Thread: Calling nerds...
11-03-2003, 04:05 AM #1
Let's preface this with me acknowledging my current delirious exhaustion, so for the sake of brevity I'll get right to it...
I'm looking for scientific studies that will support the intake of a postworkout shake before or after cardio that directly follows a weight training session.
That's all I'll write now, I have to get back to Tyrosine-Kinase receptors.
11-03-2003, 05:50 AM #2Originally Posted by rambo
here is what was posted Skeletal muscle fat and carbohydrate metabolism during recovery from glycogen-depleting exercise in humans.
Kimber NE, Heigenhauser GJ, Spriet LL, Dyck DJ.
Department of Human Biology and Nutritional Sciences, University of Guelph, Guelph, Ontario N1G 2W1.
The primary aim of the present study was to determine whether intramuscular triacylglycerol (IMTG) utilization contributed significantly to the increase in lipid oxidation during recovery from exercise, as determined from the muscle biopsy technique. In addition, we also examined the regulation of pyruvate dehydrogenase (PDHa) and changes in muscle acetyl units during an 18 h recovery period after glycogen-depleting exercise. Eight endurance-trained males completed an exhaustive bout of exercise (~90 min) on a cycle ergometer followed by ingestion of carbohydrate (CHO)-rich meals (64-70 % of energy from carbohydrate) at 1, 4 and 7 h of recovery. Duplicate muscle biopsies were obtained at exhaustion, and 3, 6 and 18 h of recovery. Despite the large intake of CHO during recovery (491 +/- 28 g or 6.8 +/- 0.3 g kg-1), respiratory exchange ratio values of 0.77 to 0.84 indicated a greater reliance on lipid as an oxidative fuel. However, there was no net IMTG utilization during recovery. IMTG content at exhaustion was 23.5 +/- 3.5 mmol (kg dry wt)-1, and remained constant at 24.6 +/- 2.6, 25.7 +/- 2.8 and 28.4 +/- 3.0 mmol (kg dry wt)-1 after 3, 6 and 18 h of recovery. Muscle glycogen increased significantly from 37 +/- 11 mmol (kg dry wt)-1 at exhaustion, to 165 +/- 13, 250 +/- 18, and 424 +/- 22 mmol (kg dry wt)-1 at 3, 6 and 18 h of recovery, respectively. PDHa was reduced at 6 and 18 h when compared to exhaustion, but did not change during the recovery period. Acetyl-CoA, acetylcarnitine and pyruvate contents declined significantly after 3 h of recovery compared to exhaustion, and thereafter remained unchanged. We conclude that IMTG has a negligible role in contributing to the enhanced fat oxidation during recovery from exhaustive exercise. Despite the elevation of glucose and insulin following high-CHO meals during recovery, CHO oxidation and PDH activation were decreased, supporting the hypothesis that glycogen resynthesis is of high metabolic priority. Plasma fatty acids, very low density lipoprotein triacylglycerols, as well as intramuscular acetylcarnitine stores are likely to be important fuel sources for aerobic energy, particularly during the first few hours of recovery.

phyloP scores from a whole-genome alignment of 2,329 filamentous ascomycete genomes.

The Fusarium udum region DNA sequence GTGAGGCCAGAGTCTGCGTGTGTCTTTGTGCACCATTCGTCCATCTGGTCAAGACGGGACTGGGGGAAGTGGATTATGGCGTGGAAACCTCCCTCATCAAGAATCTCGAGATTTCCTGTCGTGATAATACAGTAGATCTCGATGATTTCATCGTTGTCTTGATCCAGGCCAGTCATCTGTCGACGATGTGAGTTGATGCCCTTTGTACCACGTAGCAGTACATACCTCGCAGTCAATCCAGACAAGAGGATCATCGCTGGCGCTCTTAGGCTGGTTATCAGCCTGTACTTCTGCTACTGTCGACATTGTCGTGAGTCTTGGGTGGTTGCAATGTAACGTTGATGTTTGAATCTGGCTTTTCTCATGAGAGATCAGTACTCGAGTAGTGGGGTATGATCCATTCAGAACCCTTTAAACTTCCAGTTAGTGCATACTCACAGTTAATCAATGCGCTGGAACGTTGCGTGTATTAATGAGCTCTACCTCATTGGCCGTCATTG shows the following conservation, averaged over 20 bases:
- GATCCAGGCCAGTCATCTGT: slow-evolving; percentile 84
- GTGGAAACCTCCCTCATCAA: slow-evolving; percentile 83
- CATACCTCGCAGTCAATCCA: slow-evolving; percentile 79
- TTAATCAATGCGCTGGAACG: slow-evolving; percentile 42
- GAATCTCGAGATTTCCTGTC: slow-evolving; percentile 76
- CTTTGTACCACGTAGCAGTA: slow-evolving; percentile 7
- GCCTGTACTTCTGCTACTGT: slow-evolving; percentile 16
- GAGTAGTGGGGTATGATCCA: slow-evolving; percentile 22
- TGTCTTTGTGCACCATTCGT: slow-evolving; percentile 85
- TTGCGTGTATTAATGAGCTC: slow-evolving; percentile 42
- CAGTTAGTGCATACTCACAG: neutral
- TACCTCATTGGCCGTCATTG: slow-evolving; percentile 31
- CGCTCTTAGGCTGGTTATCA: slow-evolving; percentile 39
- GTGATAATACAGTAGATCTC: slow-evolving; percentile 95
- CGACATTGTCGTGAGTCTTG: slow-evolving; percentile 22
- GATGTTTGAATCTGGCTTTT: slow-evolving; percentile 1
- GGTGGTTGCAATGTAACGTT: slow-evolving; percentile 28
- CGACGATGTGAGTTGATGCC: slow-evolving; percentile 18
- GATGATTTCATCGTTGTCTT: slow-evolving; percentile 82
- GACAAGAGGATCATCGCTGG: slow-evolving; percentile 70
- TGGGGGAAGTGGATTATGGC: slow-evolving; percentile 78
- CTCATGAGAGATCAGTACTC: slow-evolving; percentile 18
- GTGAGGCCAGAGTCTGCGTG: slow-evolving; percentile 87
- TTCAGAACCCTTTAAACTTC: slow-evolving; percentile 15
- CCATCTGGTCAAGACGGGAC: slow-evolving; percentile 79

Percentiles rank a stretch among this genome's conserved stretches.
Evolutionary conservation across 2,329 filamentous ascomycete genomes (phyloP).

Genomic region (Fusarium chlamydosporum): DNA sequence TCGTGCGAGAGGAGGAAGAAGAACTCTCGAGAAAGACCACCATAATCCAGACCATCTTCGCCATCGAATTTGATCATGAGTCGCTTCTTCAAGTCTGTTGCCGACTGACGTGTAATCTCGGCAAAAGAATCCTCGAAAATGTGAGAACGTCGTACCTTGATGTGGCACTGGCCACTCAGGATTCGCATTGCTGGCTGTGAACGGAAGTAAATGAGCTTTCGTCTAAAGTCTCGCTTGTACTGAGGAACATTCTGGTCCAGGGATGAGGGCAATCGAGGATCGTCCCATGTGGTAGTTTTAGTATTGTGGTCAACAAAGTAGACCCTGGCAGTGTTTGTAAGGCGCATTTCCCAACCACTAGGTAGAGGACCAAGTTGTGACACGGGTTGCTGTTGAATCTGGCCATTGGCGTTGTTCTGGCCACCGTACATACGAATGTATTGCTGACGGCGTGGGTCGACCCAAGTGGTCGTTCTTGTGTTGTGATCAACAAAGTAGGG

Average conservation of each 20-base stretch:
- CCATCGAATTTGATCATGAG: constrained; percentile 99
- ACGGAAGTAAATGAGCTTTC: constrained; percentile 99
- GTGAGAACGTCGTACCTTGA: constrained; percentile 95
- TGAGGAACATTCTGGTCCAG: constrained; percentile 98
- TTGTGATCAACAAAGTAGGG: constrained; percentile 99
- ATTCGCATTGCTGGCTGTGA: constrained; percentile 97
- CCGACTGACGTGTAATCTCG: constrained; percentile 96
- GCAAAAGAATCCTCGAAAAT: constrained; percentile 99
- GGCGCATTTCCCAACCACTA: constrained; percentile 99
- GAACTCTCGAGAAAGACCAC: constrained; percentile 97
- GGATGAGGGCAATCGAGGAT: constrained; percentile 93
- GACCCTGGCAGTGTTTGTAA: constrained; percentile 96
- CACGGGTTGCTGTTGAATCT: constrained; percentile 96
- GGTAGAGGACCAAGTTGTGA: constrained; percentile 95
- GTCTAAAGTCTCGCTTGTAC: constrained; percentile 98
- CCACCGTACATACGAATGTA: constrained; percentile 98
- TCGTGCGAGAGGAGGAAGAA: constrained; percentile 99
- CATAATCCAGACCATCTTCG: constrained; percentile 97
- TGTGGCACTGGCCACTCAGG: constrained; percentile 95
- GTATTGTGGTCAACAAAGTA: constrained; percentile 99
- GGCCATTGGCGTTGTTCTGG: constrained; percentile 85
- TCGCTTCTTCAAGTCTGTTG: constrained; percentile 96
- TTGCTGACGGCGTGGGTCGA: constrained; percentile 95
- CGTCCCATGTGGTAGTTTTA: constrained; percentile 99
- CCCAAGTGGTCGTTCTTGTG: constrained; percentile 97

PMID: 12651914 [PubMed - in process]
11-03-2003, 05:51 AM #3
11-03-2003, 06:36 AM #4
Right, but the medline article doesn't state the actual weight of before/after, it only gives us what we already know, which is that muscle glycogen recomposition is of high priority.
12-05-2003, 11:55 AM #5
so you want something thats high on the G-index. some quick protein uptake and a small carb meal with high glycemic index quality.
12-05-2003, 09:26 PM #6
No, I don't think anyone even read my original post. I want to know the ideal intake times for intake post and pre cardio after a weight training session. I know very well what kind of shake to take in. I'm not incompetent.
12-05-2003, 09:34 PM #7Originally Posted by rambo
Sorry bro but I can't answer your question...............I'm not known for my brain power. hahahaha
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